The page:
Editors at our three dailies, the New Haven Register, Middletown Press and The Register Citizen, along with weekly editors at the Litchfield County Times on Connecticut’s shoreline, exchanged dozens of emails, phone calls and Twitter messages Thursday divvying up coverage of Governor Dannel Malloy’s press updates, the latest tracking from the National Weather Service and other aspects of emergency management preparations.

Reporters throughout the state were asked to start asking local officials about areas in their communities that are historically prone to flooding or tree damage. New Haven Register Entertainment Editor Jordan Fenster compiled them on a Google Doc spreadsheet, and from her office in Torrington, Register Citizen Community Engagement Editor Kaitlyn Yeager started syncing them up to a Google Map.

The result was a series of embeddable maps covering our entire coverage area in Connecticut that visualized high-risk flooding areas for readers to avoid, as well as locations of emergency shelters and evacuation routes.

Meanwhile, New Haven Register staff were lining up a live online chat with Dr. Mel Goldstein, the beloved Connecticut TV weather man who announced his retirement only a few days before the type of event that can be the highlight of a meteorologist’s career. That’s scheduled for 11:30 a.m. Friday and will be embedded on Journal Register Company websites throughout the state.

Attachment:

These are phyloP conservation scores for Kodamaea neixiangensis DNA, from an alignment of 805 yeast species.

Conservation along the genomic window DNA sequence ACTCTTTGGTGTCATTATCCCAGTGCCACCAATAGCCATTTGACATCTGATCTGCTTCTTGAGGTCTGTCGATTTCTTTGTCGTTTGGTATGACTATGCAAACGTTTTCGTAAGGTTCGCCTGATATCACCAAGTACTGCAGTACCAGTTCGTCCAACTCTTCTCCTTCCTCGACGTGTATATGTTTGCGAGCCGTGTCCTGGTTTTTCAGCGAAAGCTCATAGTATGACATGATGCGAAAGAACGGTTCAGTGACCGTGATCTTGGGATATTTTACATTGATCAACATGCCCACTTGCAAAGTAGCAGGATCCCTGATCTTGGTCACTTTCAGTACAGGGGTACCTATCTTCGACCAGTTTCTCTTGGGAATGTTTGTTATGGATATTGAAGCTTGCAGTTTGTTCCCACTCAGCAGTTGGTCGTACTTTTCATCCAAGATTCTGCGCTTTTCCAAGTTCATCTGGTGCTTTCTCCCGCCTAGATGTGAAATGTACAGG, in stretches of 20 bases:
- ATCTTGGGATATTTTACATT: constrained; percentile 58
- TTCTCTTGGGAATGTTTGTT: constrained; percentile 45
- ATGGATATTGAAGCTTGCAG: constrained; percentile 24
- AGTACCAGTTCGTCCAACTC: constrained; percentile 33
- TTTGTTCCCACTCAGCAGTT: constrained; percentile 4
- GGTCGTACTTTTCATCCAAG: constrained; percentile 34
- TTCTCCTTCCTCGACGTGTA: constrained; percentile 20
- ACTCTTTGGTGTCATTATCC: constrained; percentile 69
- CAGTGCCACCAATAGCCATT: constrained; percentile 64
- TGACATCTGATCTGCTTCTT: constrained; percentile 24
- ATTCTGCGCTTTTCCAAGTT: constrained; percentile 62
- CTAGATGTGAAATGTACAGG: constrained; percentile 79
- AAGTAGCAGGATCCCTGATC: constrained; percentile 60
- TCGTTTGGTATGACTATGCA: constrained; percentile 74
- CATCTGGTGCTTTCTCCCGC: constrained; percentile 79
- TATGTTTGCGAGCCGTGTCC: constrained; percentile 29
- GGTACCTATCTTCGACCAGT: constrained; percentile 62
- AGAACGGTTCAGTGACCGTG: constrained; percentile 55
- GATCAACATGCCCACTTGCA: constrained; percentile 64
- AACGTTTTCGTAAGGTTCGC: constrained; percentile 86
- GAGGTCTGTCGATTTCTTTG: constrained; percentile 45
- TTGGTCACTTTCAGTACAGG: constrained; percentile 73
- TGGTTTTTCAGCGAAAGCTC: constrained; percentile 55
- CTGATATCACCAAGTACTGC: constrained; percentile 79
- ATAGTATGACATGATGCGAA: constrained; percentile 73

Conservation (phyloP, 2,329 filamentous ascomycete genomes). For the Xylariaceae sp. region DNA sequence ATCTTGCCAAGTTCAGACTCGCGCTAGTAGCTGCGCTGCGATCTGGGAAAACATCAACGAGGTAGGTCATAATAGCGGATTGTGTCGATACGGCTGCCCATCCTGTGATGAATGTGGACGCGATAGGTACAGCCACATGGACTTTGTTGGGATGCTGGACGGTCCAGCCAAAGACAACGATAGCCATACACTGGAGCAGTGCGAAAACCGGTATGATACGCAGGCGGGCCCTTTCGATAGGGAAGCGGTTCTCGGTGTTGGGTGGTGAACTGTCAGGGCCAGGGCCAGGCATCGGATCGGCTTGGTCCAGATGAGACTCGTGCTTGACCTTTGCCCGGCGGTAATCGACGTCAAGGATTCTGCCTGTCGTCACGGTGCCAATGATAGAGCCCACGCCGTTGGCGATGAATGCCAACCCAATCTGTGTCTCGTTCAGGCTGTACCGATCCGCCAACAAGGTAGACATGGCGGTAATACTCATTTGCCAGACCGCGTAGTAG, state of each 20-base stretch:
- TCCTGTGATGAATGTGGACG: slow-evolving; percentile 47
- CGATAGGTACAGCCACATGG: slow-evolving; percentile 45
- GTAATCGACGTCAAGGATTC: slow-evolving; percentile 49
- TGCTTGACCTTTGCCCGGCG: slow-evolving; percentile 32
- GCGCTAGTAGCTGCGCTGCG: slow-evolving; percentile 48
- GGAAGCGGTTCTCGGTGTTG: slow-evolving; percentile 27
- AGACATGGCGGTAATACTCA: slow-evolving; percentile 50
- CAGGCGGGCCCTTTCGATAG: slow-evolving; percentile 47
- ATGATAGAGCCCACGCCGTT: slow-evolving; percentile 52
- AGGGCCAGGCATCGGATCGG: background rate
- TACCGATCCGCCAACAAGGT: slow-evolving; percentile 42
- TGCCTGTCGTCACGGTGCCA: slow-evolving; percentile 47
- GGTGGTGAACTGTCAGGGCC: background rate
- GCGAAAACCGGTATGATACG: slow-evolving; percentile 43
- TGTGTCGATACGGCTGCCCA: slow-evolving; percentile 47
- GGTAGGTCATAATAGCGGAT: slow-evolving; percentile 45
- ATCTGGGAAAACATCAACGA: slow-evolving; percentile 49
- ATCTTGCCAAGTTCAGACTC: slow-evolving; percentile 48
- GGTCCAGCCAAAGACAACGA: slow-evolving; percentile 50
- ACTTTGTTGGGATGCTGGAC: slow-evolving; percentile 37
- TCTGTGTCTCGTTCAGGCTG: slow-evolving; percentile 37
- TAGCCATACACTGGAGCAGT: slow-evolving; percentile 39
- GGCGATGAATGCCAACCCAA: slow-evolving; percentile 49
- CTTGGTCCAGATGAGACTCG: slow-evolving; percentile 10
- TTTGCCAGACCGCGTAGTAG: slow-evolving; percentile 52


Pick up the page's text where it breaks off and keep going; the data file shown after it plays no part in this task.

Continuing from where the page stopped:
Weekend plans (the worst of Irene is now predicted to hit Connecticut during the day on Sunday) include an “all hands on deck” approach to staffing, but with designated editors clearly responsible for handling specific areas such as SMS text message alerts (something we are promoting heavily since the state expects widespread power outages, possibly cutting off Internet access for many), curation of readers’ reports on Twitter, Facebook and YouTube, handling the “rewrite” desk that will field phone and text message reports from reporters in the field, and processing and presenting staff and user-submitted photos and video.

And the advantage of acting as one statewide newsroom, of course, is that one person can be marshaling SMS alerts or scouring YouTube for multiple sites, whereas those functions would require diversion from field reporting or likely not even happen in some parts of our coverage area if everyone was operating independently.

Newsroom staff from across the state are also working together to make sure that we have a row of Netbooks with batteries charged, Droids and Flip cameras to put in the hands of reporters, and of course, rain gear. And to get that print edition out, a row of desktop computers are being loaded with all the necessary templates, logos and ad files, and will be driven to an alternative printing site should the New Haven Register lose electricity.